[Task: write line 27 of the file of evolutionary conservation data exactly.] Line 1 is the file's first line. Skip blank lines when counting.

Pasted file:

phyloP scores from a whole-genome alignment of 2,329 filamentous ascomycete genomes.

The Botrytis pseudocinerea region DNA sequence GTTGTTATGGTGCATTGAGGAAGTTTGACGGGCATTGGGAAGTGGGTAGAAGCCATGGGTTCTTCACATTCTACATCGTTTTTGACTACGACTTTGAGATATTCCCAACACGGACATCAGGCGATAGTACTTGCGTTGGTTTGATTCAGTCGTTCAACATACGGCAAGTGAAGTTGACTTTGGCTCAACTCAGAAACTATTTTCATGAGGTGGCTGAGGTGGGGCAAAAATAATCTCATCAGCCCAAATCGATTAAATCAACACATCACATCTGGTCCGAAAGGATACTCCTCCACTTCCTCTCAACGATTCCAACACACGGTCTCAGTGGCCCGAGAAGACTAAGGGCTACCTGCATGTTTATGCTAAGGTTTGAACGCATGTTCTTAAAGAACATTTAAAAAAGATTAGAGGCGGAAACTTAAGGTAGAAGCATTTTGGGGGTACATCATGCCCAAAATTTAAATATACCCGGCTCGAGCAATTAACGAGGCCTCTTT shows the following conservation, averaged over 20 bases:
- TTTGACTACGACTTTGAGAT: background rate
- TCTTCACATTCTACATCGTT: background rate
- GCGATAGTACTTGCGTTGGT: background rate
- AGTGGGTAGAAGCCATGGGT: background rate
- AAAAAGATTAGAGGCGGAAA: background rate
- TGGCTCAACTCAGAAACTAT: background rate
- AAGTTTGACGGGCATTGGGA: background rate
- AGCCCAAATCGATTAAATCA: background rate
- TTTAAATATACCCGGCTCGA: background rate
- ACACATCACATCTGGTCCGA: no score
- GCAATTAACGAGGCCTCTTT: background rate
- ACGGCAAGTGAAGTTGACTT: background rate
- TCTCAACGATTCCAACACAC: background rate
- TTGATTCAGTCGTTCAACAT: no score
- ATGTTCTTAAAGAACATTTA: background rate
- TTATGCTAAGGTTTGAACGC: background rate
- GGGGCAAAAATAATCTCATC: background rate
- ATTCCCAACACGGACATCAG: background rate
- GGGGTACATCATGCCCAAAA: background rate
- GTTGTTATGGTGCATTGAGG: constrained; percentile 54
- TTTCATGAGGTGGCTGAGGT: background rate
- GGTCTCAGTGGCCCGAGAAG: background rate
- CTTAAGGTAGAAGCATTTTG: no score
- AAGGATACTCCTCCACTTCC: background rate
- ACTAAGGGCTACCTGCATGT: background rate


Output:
- ACTAAGGGCTACCTGCATGT: background rate